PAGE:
Another fear now haunts potential buyers. Restitution rulings for goods stolen by the Nazis or simply bought by ordinary citizens from their Jewish owners in occupied lands during World War II has convinced many of them that acquiring works of art originally wrested from their rightful owners in outrageous circumstances entails risks.
The restitutions agreed to by the loftiest institutions, the Louvre museum included, have extended to works properly bought from owners who were themselves unaware of the past history of the works. This means that bona fide acquisition no longer legitimizes ownership and that the old notion of prescription after a delay does not apply to outrageous circumstances. Some have apparently worked out for themselves that the devastation of Tibet, the rape of Cambodia in the wake of the Vietnam War, the destruction of Afghanistan during the Soviet invasion and the Taliban terror qualify as outrageous.
The danger for buyers goes beyond the risk of future lawsuits. Even if none should take place, the opprobrium that is beginning to surround the ownership of works of art illicitly dug up can only intensify, making later resale problematic. At the very least, it reduces their commercial potential. In the worst of cases, it will make the sale of objets d'art without a verifiable past going back 50 or 60 years, well nigh impossible. When the bill is in the area of $200,000 or more, Sotheby's sale appeared to suggest, these fears can have an inhibiting effect.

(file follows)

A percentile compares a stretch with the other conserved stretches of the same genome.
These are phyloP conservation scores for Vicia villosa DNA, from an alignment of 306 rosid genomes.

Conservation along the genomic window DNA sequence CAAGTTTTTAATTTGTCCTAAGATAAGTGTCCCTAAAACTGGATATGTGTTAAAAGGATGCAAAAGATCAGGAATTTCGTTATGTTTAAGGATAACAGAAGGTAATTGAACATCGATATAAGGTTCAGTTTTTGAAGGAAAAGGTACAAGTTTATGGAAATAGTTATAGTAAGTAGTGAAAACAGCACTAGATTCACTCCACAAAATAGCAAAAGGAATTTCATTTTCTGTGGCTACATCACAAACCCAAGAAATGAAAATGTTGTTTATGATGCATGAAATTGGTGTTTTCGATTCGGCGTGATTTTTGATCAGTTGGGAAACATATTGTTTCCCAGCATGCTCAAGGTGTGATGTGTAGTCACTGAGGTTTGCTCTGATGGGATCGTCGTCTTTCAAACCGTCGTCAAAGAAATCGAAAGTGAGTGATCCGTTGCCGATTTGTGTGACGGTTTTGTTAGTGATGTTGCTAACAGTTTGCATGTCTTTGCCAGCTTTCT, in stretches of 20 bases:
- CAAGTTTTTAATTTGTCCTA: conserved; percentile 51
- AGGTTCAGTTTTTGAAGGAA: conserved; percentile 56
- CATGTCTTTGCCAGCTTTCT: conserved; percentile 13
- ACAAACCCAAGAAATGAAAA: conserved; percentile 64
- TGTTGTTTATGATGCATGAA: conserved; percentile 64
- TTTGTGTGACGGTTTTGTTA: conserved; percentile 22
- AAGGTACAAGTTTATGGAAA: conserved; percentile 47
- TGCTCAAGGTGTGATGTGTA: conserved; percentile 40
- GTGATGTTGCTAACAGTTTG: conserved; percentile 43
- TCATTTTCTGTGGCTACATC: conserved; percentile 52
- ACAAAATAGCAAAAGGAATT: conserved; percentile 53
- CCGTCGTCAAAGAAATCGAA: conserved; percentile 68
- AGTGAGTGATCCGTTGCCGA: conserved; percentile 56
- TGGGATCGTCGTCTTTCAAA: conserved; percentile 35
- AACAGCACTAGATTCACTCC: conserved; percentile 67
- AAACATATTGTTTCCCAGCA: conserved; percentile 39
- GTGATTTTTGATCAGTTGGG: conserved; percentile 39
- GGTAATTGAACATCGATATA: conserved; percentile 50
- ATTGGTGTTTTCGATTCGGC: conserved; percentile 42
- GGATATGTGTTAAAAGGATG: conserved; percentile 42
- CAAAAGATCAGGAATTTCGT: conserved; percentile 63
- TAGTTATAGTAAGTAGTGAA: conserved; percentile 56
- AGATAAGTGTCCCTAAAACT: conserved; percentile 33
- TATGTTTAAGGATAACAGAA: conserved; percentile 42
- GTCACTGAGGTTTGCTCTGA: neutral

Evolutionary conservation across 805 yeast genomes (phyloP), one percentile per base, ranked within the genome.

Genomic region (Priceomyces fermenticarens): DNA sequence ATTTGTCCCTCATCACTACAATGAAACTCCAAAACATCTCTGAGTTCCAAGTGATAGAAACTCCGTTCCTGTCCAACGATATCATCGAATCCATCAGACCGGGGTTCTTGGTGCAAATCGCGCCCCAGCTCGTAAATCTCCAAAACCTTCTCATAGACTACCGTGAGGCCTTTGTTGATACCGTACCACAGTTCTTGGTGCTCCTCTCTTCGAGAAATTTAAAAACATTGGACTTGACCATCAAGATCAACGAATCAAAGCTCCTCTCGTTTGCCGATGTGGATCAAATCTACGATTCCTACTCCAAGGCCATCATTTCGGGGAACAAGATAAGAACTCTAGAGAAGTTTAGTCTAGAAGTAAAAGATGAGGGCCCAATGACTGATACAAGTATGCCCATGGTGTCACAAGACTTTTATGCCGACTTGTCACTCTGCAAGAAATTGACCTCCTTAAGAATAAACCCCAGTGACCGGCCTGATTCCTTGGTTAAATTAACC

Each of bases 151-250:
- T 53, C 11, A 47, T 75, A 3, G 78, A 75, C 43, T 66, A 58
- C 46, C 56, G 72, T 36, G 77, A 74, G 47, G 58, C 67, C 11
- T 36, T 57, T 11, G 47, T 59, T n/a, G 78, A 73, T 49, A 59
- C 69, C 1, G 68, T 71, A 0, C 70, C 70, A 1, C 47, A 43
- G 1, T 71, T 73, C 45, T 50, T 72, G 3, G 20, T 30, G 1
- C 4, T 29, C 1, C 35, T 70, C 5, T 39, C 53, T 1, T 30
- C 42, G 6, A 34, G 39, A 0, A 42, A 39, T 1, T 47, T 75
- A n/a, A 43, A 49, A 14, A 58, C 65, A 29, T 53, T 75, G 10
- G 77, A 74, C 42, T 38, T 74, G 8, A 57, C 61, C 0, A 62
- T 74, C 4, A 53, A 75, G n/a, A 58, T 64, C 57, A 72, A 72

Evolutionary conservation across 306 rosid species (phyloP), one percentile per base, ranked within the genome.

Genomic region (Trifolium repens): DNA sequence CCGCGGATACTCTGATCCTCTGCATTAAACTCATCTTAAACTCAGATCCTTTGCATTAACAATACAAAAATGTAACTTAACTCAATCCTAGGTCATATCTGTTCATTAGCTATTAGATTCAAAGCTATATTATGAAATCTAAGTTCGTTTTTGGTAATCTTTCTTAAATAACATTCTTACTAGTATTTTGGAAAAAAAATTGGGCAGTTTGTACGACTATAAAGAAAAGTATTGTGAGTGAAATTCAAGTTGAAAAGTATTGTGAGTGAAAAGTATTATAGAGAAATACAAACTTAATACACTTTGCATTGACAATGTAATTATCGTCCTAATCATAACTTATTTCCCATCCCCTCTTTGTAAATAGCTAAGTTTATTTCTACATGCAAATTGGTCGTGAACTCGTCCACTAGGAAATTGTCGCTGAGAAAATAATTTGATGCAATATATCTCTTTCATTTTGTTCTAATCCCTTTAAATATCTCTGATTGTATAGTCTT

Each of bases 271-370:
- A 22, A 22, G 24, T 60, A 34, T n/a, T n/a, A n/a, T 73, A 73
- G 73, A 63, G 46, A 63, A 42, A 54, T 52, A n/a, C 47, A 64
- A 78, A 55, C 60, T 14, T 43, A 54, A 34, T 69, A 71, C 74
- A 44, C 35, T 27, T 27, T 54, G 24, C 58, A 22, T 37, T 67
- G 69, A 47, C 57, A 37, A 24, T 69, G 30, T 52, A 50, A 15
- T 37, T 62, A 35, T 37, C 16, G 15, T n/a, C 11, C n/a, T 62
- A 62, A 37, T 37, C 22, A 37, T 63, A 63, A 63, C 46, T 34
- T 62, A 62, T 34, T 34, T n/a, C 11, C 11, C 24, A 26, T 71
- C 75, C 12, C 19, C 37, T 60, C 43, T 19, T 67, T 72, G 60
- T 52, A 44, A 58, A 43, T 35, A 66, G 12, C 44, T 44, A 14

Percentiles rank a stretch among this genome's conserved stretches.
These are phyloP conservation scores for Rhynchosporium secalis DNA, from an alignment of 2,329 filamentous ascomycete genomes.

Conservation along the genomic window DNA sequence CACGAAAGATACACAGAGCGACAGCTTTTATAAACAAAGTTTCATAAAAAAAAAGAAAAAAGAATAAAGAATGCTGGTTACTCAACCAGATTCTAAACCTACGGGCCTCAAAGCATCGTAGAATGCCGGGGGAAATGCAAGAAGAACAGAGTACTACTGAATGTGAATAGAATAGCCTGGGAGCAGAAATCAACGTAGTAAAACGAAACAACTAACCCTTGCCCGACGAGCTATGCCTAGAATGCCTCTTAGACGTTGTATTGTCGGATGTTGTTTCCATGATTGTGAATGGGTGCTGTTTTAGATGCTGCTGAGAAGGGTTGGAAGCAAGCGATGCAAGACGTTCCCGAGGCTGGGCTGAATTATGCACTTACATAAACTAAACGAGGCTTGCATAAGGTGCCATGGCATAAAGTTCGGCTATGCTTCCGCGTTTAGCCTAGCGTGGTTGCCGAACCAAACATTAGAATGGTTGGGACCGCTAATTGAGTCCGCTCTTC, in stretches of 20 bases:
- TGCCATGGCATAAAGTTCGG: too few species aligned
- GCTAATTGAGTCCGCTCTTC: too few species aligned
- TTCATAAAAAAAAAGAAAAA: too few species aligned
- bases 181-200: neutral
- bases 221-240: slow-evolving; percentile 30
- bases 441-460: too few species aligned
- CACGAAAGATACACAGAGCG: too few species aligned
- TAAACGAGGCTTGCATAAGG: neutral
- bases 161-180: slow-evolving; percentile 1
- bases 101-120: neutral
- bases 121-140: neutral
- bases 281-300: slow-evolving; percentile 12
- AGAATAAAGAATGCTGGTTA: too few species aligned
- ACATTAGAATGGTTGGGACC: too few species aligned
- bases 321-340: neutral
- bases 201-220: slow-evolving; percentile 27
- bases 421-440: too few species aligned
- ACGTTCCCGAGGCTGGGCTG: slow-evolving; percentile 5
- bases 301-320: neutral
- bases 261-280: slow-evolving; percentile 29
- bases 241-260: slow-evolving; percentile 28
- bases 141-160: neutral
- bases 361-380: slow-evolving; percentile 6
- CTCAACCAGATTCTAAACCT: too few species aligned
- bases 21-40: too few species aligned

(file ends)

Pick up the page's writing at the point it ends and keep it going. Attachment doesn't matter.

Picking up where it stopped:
For the moment, though, that is not always the case. On Sept. 23, Christie's had its greatest commercial success ever with its sale "Indian and South East Asian Art." Small and large statues broken off from their original sites sold like hot cakes. A marvelous stucco head disturbingly reminded me of the figures at Hadda, near Jalalabad in Afghanistan, where major stupas were destroyed, reputedly by the Taliban. It went for $14,340.